A double-blind randomized controlled study is urgently needed for the investigation of the clinical effect of stem cell treatment in ED. Unfortunately, due to its invasive nature, it is not easy to organize. Nevertheless, the results are encouraging so far but questions need to be answered such as: which is the ideal stem cell for the treatment of ED? What is the optimal dose? Should we use expanded cultured cells or SVF from the adipose tissue? Or should we combine expanded cells with PLP to get the best of the two treatments? Most importantly, should we use a patient’s own stem cells, or instead should we use cells from a younger, healthier donor?

7. Conclusions

Currently, several preclinical and clinical studies have reported preliminary data regarding the safety and potential efficacy of stem cell treatment in ED. Nevertheless, future randomized clinical trials examining their use in an adequate number of humans over a long period of time using different templates of doses and numbers of injections are needed to be performed to obtain sufficient knowledge regarding the ideal therapeutic strategy and elucidate any potential adverse effects.


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Table 1. Overview of clinical studies.
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BM: Bone marrow, ADSC: Adipose-Derived Stem Cells, BMSC: Bone Marrow Stem Cells, PLP: Platelet Lysate Plasma
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Active Member
This would be like having a warp drive with no knowledge of astronomical navigation. That is, where are you going to go with it? The interplay between, neurogenic, psychological and physical factors confound any diagnosis. Regeneration of the smooth muscle would be beneficial but is not likely the weak link in the ED chain. The biggest hurdle I think is that the major plumbing plays a large role and it cannot be replaced not even if collateral circulation to the CC could be achieved with stem cells. The valves in veins, if damaged, cannot be repaired or replaced with stem cells. But I'm all in for basic research. I think I will have a full head of hair with cloned DPCs before ED is cured with stem cells. So, I'll just "limp" along until then.
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New Member
Back in July of 2020 I had a procedure that is called CaverStem. I was having terrible ED issues and had been for several years. I have been on TRT longer than I can remember. I was on Androgel for many years until my doctor told me it just wasn't working for me anymore based on my labs. I have been on injectible T for a couple years now. The difference from the gel was quite noticeable. My ED got a little better but not what it should be. He put me on Clomid to keep my testicles from atrophying and Anastrozole to keep Estrogen at bay. Things got even better but I was still having ED issues.
I always kept an eye open for options then I heard about CaverStem. It cost $4,000 and is NOT covered by insurance. I had nothing to lose so I did it. They use a cannula device and extract bone marrow from your hip and straight away inject it into the Corpus Cavernosa of your penis. You can't use your penis for 4 days afterwards. My doctor also put me on 5 mil of Cialis at bedtime every day.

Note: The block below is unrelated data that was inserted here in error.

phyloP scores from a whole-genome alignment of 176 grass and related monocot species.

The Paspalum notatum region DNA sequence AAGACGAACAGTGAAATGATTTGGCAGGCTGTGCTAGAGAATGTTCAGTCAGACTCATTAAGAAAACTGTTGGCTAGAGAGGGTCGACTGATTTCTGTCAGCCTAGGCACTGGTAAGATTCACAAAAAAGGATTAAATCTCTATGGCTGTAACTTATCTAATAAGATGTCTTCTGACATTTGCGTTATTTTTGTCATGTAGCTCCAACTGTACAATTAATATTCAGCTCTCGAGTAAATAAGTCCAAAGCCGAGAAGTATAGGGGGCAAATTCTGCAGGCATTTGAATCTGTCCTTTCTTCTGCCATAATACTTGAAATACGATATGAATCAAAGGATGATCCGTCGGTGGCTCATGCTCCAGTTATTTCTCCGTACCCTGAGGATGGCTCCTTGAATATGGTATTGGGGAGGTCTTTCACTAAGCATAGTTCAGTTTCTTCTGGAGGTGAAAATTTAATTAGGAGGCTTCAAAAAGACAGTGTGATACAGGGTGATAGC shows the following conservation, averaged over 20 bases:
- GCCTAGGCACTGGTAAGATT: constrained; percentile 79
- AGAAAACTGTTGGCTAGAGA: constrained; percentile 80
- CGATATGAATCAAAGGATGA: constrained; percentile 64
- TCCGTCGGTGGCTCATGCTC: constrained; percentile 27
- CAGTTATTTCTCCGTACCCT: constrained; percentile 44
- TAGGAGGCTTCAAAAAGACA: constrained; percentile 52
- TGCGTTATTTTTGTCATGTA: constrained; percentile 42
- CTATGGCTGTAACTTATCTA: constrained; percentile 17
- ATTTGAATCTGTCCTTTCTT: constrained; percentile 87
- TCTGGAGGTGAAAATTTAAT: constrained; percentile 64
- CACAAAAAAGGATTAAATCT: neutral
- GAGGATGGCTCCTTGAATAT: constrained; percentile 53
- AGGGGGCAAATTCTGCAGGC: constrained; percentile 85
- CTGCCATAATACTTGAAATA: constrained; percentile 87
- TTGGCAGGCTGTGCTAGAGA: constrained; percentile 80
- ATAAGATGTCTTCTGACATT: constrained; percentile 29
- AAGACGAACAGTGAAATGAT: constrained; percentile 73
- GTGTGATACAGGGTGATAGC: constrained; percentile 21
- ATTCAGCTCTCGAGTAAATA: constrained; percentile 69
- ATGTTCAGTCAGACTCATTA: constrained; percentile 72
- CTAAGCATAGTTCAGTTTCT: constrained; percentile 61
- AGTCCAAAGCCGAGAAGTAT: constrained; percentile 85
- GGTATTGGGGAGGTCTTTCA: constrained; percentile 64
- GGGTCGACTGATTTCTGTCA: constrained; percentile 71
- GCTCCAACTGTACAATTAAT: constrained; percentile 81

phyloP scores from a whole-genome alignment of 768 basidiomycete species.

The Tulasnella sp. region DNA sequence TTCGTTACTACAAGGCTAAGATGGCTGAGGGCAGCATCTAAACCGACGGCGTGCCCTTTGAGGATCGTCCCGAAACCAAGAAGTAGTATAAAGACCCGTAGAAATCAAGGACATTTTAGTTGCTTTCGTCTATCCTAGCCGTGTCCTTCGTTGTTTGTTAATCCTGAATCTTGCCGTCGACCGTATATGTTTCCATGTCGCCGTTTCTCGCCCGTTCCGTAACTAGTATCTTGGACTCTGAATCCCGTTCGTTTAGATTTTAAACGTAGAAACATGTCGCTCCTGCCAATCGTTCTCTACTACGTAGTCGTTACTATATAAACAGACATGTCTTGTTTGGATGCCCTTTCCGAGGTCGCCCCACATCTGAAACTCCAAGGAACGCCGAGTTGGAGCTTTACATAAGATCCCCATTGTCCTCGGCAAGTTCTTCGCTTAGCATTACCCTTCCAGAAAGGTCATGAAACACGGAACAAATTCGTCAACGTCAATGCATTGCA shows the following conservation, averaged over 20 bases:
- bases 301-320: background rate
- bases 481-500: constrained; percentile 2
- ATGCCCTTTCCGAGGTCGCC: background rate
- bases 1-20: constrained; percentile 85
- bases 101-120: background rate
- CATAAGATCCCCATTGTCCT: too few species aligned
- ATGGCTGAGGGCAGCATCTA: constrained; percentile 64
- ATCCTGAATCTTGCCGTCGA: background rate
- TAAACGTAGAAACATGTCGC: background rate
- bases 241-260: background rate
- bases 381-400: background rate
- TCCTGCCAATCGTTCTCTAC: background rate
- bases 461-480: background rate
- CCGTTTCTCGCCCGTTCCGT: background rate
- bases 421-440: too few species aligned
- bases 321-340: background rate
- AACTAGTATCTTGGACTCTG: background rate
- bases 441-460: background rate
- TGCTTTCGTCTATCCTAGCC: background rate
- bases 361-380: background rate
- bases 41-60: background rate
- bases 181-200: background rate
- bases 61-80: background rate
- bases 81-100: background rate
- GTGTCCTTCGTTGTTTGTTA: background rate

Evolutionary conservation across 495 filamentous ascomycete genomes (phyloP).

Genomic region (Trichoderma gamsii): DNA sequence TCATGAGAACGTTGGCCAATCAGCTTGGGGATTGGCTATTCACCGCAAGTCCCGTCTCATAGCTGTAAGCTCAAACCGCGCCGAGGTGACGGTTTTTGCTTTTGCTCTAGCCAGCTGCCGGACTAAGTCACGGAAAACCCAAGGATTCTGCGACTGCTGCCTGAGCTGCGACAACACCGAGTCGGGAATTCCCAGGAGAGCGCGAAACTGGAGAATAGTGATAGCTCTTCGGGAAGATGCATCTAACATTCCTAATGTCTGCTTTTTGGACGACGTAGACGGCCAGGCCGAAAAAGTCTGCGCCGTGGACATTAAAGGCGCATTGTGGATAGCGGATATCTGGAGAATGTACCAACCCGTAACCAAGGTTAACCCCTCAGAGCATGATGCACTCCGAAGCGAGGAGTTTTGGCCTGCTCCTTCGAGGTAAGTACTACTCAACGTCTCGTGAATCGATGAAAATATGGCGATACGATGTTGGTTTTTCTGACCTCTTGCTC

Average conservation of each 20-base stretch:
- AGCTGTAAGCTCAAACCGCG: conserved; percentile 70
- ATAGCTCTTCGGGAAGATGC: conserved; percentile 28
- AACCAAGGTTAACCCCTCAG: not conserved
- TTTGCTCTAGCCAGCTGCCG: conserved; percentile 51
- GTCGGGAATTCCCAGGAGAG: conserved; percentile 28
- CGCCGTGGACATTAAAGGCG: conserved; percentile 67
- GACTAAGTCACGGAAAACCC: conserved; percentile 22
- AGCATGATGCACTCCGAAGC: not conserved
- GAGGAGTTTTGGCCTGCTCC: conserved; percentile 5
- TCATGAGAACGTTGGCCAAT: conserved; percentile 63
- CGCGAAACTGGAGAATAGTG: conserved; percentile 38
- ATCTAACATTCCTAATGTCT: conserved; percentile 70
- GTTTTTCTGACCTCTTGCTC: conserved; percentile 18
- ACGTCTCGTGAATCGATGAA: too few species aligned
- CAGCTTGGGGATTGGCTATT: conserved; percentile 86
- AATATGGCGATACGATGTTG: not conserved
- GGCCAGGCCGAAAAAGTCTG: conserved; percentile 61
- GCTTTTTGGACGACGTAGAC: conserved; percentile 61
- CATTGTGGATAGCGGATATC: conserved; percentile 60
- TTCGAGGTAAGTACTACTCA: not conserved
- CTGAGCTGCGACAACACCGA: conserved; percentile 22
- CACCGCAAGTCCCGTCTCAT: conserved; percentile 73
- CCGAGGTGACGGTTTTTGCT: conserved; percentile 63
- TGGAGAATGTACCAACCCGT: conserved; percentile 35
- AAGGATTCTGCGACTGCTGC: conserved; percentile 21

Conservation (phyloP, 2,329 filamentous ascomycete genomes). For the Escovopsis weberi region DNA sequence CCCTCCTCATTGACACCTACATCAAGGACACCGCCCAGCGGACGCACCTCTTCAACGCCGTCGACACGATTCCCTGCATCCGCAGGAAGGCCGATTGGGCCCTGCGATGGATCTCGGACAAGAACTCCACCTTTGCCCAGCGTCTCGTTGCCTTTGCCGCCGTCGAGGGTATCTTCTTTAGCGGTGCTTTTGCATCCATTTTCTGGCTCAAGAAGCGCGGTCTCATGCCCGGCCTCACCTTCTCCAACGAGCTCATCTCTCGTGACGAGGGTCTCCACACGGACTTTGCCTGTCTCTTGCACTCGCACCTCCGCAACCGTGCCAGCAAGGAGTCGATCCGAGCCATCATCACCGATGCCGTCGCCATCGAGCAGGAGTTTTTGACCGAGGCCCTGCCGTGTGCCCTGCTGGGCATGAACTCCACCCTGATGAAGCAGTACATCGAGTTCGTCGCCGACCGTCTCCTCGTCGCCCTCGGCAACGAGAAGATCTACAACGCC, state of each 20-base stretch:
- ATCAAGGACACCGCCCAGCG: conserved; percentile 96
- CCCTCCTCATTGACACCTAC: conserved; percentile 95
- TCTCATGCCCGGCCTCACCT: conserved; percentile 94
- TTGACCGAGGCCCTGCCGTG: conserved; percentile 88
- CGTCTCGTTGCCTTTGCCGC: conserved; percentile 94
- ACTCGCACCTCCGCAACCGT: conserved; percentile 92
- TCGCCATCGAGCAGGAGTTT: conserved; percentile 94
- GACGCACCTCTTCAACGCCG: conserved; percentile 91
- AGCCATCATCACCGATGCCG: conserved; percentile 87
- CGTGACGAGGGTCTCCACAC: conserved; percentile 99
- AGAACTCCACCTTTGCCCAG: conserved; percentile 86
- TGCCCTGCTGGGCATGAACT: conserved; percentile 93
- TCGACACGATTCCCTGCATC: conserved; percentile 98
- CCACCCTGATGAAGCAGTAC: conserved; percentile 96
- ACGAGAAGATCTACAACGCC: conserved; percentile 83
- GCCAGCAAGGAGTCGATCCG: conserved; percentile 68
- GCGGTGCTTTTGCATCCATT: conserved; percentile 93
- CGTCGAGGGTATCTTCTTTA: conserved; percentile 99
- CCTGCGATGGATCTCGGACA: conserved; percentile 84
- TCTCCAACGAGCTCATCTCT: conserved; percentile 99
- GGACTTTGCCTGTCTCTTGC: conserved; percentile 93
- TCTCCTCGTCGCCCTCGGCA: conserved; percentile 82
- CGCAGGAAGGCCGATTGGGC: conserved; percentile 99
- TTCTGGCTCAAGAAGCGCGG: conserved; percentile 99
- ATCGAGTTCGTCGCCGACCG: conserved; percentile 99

They say that the stem cells in your bone marrow repair any damage in your penis and that the three month mark is magic time. My experience was the first month and a half were great. Then in calmed down for a month and a half or so. A little after the three month mark my ED is a lot better than it was but is still not what I'd like it to be. I am should disclose that I will be 60 this March.
So while I am happy I did the CaverStem treatment I am now eyeing something called Gaines Wave Treatment which I understand is an ultrasound treatment which apparently stimulates stem cells in your body to repair any damage in the penis. As I said, my ED is better but I still sometimes have to take one of any of the boner pills to have sex but not every time. So while my ED is better than it was I still want it to be better than it is.
Has anyone else had any kind of ED treatment before?


Active Member
While I haven't tried it personally, I think the Low Intensity Shockwave Treatment is promising and seemingly harmless. Some advancement in research as to the frequency, pulse rate and generation of the energy has evolved since the early Gainswave. Check Urogold 100. I plan on giving it a go when the virus situation lets up.


New Member
Thanks for your response DorianGray. I'm am going to do the Low Intensity Shockwave Treatment as soon as I can afford it. I was turned on to a clinic that does this by a doctor I had an ED conversation with. It's called the American Male Clinic. I believe there are 4 locations, two in CA, one in TX and one in TN so far as I can tell. There are other Urologists that do this particular treatment and I found one closer to home.
The doctor that I had this ED convo with told me the cost of the treatment and it's more than I can afford on a regular basis for the number of treatments they would want to do. He told me they will sell me a machine so I can do the treatments myself at home. I searched online and for the price of one treatment you can buy a machine online.
What they do on your first visit is induce an erection with TriMix and they do an ultrasound (Doppler Test) to see if your ED is caused by damage in the penis. Then they will recommend how many treatments and a course of action. I will pay for one Shockwave treatment so I can learn how to do it and then I will buy my own machine to save money.
Hopefully this will lead to even better erections!